Pennisetum purpureum (PROSEA)

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Plant Resources of South-East Asia
List of species

Pennisetum purpureum Schumach.

Protologue: Beskr. Guin. Pl.: 44 (1827).
Family: Gramineae
Chromosome number: 2n= 28, 56, 27

Vernacular names

  • Elephant grass, napier grass (En). Herbe d'éléphant (Fr)
  • Indonesia: rumput gajah
  • Malaysia: rumput gajah
  • Philippines: buntot-pusa (Tagalog), handalawi (Bokil), lagoli (Bagobo)
  • Thailand: ya-nepia
  • Vietnam: co' duôi voi.

Origin and geographic distribution

Of tropical African origin, this grass has been introduced to all tropical regions of the world and is naturalized throughout South-East Asia where annual rainfall exceeds 1000 mm and there is no long dry season.


The main use of elephant grass is as a forage for ruminants. As a naturalized species in humid regions of South-East Asia, it is collected by farmers by cutting the whole plant, which is offered to ruminants, mainly buffaloes and cattle, which are either tethered or confined in stalls. It can also be used to provide mulch.


The feeding value is influenced mainly by the ratio of leaf to stem and by age. Nitrogen concentrations of regularly harvested forage are usually in the range of 2-4%. Young leaves may have a digestibility of 70%, but this value declines rapidly with age to less than 55%. Stems are of low digestibility, except when very young.


A tall, robust, deep-rooting, erect perennial, with short rhizomes. Stem up to 7 m tall and 3 cm in diameter, up to 20-noded. The plant forms clumps to 1 m across. Leaf-sheath glabrous to short bristly; leaf-blade linear with broad base and acute tip, up to 120 cm × 5 cm, glabrous to hairy at the base, with a prominent midrib along the lower surface. Inflorescence a dense spike-like panicle, up to 30 cm tall and 30 mm wide, not including the 16-40 mm long bristles on the spikelets; spikelets 5-7 mm long, solitary or in clusters of up to five, of which usually only one is fertile; the lower floret is male or void, the upper bisexual and fertile, sometimes male. There is little or no seed formation.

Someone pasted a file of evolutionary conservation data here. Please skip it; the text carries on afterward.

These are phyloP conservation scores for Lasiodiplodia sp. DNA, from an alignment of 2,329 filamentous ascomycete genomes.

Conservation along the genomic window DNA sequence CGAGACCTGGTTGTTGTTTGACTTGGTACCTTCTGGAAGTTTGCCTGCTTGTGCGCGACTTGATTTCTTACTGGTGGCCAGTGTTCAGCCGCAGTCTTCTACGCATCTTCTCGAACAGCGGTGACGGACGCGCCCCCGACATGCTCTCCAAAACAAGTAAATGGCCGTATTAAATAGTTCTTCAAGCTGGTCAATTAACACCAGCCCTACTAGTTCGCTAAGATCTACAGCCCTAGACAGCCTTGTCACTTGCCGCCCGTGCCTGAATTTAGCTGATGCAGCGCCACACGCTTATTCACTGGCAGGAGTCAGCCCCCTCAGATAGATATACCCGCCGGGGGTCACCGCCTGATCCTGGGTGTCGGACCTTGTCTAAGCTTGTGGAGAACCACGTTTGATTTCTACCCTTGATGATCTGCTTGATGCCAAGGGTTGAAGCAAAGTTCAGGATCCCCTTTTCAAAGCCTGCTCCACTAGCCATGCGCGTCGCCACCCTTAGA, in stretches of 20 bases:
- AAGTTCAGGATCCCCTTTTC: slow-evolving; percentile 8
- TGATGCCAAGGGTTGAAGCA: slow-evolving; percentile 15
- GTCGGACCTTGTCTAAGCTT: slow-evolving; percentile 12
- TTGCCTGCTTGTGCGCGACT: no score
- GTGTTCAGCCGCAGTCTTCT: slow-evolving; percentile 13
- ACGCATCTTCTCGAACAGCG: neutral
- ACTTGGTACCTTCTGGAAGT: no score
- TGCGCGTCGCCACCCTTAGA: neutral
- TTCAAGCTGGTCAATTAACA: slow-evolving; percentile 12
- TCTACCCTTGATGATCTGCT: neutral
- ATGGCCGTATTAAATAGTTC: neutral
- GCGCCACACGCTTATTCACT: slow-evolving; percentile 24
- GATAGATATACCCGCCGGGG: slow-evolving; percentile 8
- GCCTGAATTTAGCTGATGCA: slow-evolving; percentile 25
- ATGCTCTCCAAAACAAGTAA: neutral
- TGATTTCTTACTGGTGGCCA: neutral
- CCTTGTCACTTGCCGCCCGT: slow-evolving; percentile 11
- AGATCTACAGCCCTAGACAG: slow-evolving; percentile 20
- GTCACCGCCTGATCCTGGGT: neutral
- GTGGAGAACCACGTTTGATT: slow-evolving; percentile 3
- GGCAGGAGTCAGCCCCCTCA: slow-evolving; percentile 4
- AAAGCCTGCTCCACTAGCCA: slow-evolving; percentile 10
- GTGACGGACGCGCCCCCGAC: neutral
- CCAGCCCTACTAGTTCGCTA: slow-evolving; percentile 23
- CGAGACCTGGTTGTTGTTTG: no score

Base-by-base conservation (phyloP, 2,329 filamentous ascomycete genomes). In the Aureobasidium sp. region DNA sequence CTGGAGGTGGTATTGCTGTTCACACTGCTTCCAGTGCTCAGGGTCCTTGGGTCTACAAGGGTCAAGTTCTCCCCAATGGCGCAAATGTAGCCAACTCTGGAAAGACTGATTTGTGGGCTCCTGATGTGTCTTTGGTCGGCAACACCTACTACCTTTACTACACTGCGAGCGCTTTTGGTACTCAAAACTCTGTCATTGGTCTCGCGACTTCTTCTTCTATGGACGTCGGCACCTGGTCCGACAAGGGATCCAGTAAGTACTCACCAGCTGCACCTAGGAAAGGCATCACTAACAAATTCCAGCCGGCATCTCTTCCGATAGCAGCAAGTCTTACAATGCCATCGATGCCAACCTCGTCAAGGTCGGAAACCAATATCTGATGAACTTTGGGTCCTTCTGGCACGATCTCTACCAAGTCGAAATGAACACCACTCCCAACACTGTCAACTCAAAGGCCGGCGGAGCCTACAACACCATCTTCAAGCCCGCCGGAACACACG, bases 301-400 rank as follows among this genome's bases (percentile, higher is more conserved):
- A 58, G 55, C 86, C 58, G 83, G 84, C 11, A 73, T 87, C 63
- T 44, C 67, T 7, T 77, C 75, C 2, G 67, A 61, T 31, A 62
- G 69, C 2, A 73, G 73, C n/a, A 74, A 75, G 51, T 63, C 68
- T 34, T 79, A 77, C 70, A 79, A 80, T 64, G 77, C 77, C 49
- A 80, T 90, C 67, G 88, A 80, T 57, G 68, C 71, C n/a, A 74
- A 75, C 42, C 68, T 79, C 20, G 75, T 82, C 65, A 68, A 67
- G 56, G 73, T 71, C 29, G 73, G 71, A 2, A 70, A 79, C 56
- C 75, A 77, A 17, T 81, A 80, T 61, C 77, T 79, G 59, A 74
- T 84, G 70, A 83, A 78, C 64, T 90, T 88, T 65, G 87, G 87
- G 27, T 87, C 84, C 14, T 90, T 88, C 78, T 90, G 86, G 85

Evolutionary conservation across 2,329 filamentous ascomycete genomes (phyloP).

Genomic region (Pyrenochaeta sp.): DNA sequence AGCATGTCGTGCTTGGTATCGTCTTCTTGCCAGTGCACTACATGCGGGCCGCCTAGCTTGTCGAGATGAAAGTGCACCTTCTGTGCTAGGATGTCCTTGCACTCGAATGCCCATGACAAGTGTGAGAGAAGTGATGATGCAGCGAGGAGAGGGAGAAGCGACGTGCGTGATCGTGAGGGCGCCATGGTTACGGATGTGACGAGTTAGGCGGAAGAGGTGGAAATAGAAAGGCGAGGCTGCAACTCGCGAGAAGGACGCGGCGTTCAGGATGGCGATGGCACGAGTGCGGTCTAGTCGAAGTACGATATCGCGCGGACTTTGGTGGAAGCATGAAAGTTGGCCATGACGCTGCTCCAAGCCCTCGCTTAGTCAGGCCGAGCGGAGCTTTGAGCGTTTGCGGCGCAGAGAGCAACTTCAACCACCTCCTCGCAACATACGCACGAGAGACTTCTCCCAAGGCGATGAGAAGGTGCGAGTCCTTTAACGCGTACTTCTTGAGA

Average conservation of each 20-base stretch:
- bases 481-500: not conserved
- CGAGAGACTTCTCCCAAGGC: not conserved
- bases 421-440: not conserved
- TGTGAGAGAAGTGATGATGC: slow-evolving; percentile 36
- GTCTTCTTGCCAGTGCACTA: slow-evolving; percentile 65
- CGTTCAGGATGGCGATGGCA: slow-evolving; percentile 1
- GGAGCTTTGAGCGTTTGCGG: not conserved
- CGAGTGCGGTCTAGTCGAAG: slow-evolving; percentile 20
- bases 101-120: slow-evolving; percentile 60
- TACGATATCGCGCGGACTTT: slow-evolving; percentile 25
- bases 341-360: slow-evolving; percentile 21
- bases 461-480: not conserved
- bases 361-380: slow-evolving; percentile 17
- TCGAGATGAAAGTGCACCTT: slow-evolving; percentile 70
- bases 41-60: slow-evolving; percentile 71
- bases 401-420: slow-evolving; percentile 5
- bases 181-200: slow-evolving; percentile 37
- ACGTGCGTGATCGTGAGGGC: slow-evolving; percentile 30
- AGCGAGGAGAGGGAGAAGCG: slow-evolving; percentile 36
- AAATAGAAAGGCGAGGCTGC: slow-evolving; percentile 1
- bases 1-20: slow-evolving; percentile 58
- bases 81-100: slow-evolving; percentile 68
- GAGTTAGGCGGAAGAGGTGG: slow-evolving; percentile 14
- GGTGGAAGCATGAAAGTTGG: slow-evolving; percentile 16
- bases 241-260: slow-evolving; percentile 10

Growth and development

Elephant grass is an obligate quantitative short-day plant, with a critical photoperiod between 13 and 12 hours. However, viability of pollen is poor and this may be the main cause of the typically poor seed set. In addition, seedlings are weak and grow slowly, so that the grass is usually propagated vegetatively. Under favourable conditions, vegetative material is fast-growing and the plant can reach a height of several metres within two months.

Other botanical information

There are numerous cultivar names in various countries and three subspecies have been proposed in northern Africa, but there has been no similar subdivision for South-East Asia. In Florida (United States), a dwarf cultivar "Mott" of high feed value has been developed.


Elephant grass is adapted to a humid warm environment. However, it can exhibit remarkable drought-tolerance and can survive light frost. For acceptable agronomic performance, the species requires a deep soil of at least moderate fertility, although it will survive at much reduced productivity on all kinds of soils. It does not tolerate sustained flooding. In its naturalized state, the grass is found mainly along forest edges.

Propagation and planting